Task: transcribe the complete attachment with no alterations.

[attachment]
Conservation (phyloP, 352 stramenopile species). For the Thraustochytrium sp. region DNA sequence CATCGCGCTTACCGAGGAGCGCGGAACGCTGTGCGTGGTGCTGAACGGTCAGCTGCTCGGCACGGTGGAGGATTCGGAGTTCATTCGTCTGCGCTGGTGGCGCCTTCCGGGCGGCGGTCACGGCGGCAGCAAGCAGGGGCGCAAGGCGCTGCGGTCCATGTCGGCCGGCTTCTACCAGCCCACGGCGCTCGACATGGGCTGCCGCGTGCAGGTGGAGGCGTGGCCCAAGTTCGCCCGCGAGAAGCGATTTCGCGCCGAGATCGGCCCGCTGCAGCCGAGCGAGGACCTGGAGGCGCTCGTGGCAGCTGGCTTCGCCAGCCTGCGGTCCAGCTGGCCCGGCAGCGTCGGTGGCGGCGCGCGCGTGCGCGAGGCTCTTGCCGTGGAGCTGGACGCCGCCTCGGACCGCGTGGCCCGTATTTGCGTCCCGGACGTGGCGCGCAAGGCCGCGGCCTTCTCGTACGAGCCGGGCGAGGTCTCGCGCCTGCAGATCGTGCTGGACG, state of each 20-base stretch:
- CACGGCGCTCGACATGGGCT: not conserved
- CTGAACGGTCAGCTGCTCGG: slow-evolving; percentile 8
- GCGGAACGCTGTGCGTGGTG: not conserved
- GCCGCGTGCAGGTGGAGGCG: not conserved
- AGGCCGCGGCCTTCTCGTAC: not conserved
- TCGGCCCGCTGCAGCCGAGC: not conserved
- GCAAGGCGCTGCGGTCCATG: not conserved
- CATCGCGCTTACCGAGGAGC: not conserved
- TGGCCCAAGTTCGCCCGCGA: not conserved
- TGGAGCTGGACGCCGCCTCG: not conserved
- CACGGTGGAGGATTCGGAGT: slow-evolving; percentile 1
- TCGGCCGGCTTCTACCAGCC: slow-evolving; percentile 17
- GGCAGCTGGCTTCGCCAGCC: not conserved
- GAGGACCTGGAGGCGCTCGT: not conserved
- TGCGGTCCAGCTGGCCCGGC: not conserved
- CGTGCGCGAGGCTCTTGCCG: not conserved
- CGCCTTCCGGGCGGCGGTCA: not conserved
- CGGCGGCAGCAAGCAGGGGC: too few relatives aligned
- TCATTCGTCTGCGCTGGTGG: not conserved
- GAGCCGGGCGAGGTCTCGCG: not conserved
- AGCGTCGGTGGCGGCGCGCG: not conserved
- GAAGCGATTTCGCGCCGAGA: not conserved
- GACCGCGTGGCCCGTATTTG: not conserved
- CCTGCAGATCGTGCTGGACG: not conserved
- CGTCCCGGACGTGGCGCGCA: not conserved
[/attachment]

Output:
Conservation (phyloP, 352 stramenopile species). For the Thraustochytrium sp. region DNA sequence CATCGCGCTTACCGAGGAGCGCGGAACGCTGTGCGTGGTGCTGAACGGTCAGCTGCTCGGCACGGTGGAGGATTCGGAGTTCATTCGTCTGCGCTGGTGGCGCCTTCCGGGCGGCGGTCACGGCGGCAGCAAGCAGGGGCGCAAGGCGCTGCGGTCCATGTCGGCCGGCTTCTACCAGCCCACGGCGCTCGACATGGGCTGCCGCGTGCAGGTGGAGGCGTGGCCCAAGTTCGCCCGCGAGAAGCGATTTCGCGCCGAGATCGGCCCGCTGCAGCCGAGCGAGGACCTGGAGGCGCTCGTGGCAGCTGGCTTCGCCAGCCTGCGGTCCAGCTGGCCCGGCAGCGTCGGTGGCGGCGCGCGCGTGCGCGAGGCTCTTGCCGTGGAGCTGGACGCCGCCTCGGACCGCGTGGCCCGTATTTGCGTCCCGGACGTGGCGCGCAAGGCCGCGGCCTTCTCGTACGAGCCGGGCGAGGTCTCGCGCCTGCAGATCGTGCTGGACG, state of each 20-base stretch:
- CACGGCGCTCGACATGGGCT: not conserved
- CTGAACGGTCAGCTGCTCGG: slow-evolving; percentile 8
- GCGGAACGCTGTGCGTGGTG: not conserved
- GCCGCGTGCAGGTGGAGGCG: not conserved
- AGGCCGCGGCCTTCTCGTAC: not conserved
- TCGGCCCGCTGCAGCCGAGC: not conserved
- GCAAGGCGCTGCGGTCCATG: not conserved
- CATCGCGCTTACCGAGGAGC: not conserved
- TGGCCCAAGTTCGCCCGCGA: not conserved
- TGGAGCTGGACGCCGCCTCG: not conserved
- CACGGTGGAGGATTCGGAGT: slow-evolving; percentile 1
- TCGGCCGGCTTCTACCAGCC: slow-evolving; percentile 17
- GGCAGCTGGCTTCGCCAGCC: not conserved
- GAGGACCTGGAGGCGCTCGT: not conserved
- TGCGGTCCAGCTGGCCCGGC: not conserved
- CGTGCGCGAGGCTCTTGCCG: not conserved
- CGCCTTCCGGGCGGCGGTCA: not conserved
- CGGCGGCAGCAAGCAGGGGC: too few relatives aligned
- TCATTCGTCTGCGCTGGTGG: not conserved
- GAGCCGGGCGAGGTCTCGCG: not conserved
- AGCGTCGGTGGCGGCGCGCG: not conserved
- GAAGCGATTTCGCGCCGAGA: not conserved
- GACCGCGTGGCCCGTATTTG: not conserved
- CCTGCAGATCGTGCTGGACG: not conserved
- CGTCCCGGACGTGGCGCGCA: not conserved